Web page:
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Spatial Characteristics of Tree Diameter Distributions in a Temperate Old-Growth Forest

  • Chunyu Zhang ,

    Contributed equally to this work with: Chunyu Zhang, Yanbo Wei

    Affiliation Key Laboratory for Forest Resources and Ecosystem Processes of Beijing, Beijing Forestry University, Beijing, China

  • Yanbo Wei ,

    Contributed equally to this work with: Chunyu Zhang, Yanbo Wei

    Affiliation Key Laboratory for Forest Resources and Ecosystem Processes of Beijing, Beijing Forestry University, Beijing, China

  • Xiuhai Zhao,

    Affiliation Key Laboratory for Forest Resources and Ecosystem Processes of Beijing, Beijing Forestry University, Beijing, China

  • Klaus von Gadow

    Affiliation Faculty of Forestry and Forest Ecology, Georg-August-University Göttingen, Göttingen, Germany

Spatial Characteristics of Tree Diameter Distributions in a Temperate Old-Growth Forest

  • Chunyu Zhang, 
  • Yanbo Wei, 
  • Xiuhai Zhao, 
  • Klaus von Gadow


This contribution identifies spatial characteristics of tree diameter in a temperate forest in north-eastern China, based on a fully censused observational study area covering 500×600 m. Mark correlation analysis with three null hypothesis models was used to determine departure from expectations at different neighborhood distances. Tree positions are clumped at all investigated scales in all 37 studied species, while the diameters of most species are spatially negatively correlated, especially at short distances. Interestingly, all three cases showing short-distance attraction of dbh marks are associated with light-demanding shrub species. The short-distance attraction of dbh marks indicates spatially aggregated cohorts of stems of similar size. The percentage of species showing significant dbh suppression peaked at a 4 m distance under the heterogeneous Poisson model. At scales exceeding the peak distance, the percentage of species showing significant dbh suppression decreases sharply with increasing distances. The evidence from this large observational study shows that some of the variation of the spatial characteristics of tree diameters is related variations of topography and soil chemistry. However, an obvious interpretation of this result is still lacking. Thus, removing competitors surrounding the target trees is an effective way to avoid neighboring competition effects reducing the growth of valuable target trees in forest management practice.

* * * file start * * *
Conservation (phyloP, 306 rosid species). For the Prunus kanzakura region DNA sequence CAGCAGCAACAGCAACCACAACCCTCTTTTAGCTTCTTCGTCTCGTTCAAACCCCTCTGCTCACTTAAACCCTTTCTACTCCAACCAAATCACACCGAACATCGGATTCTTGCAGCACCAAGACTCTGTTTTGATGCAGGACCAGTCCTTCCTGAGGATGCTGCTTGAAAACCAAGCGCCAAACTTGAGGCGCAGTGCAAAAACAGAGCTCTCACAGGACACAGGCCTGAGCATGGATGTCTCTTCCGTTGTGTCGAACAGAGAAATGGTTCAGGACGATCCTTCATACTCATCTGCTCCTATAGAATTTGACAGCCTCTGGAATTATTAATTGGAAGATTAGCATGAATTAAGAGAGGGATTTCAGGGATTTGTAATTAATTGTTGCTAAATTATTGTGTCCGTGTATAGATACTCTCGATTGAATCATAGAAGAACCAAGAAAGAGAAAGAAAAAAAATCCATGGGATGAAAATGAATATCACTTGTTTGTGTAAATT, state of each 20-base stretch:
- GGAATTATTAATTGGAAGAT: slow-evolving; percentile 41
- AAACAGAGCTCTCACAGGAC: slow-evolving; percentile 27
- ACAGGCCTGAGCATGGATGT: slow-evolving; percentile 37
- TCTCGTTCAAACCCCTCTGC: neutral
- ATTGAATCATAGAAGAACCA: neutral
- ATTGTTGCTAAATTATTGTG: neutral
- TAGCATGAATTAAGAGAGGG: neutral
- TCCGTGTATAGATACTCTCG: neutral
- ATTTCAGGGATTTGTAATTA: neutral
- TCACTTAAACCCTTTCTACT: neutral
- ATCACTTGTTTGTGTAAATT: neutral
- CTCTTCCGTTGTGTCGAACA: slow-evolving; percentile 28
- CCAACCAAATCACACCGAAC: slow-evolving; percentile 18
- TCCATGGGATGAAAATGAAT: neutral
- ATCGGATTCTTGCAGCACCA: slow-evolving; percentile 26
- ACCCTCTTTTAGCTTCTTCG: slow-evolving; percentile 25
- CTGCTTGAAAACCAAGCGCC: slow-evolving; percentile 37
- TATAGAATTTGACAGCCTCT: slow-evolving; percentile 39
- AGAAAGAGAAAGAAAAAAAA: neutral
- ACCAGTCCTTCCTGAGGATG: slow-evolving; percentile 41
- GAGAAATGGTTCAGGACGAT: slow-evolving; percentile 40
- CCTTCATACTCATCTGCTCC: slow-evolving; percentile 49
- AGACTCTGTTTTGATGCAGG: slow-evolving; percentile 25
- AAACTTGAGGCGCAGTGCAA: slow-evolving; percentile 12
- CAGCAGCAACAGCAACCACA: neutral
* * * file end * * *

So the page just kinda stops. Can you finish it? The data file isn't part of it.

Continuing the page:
A forest is composed of a set of trees, which are characterized by their locations and sizes. Tree diameter distributions can provide the necessary information about tree sizes, ignoring tree locations. Tree diameters are, however, associated with tree positions and growth is sensitive to spatial interaction between trees [1][2] as well as local habitat characteristics [3]. Continuous functions of the spatial coordinates including tree size have been implemented in a method known as Mark Correlation analysis, in which tree locations and diameters are regarded as a realization of a marked point stochastic process [4][7].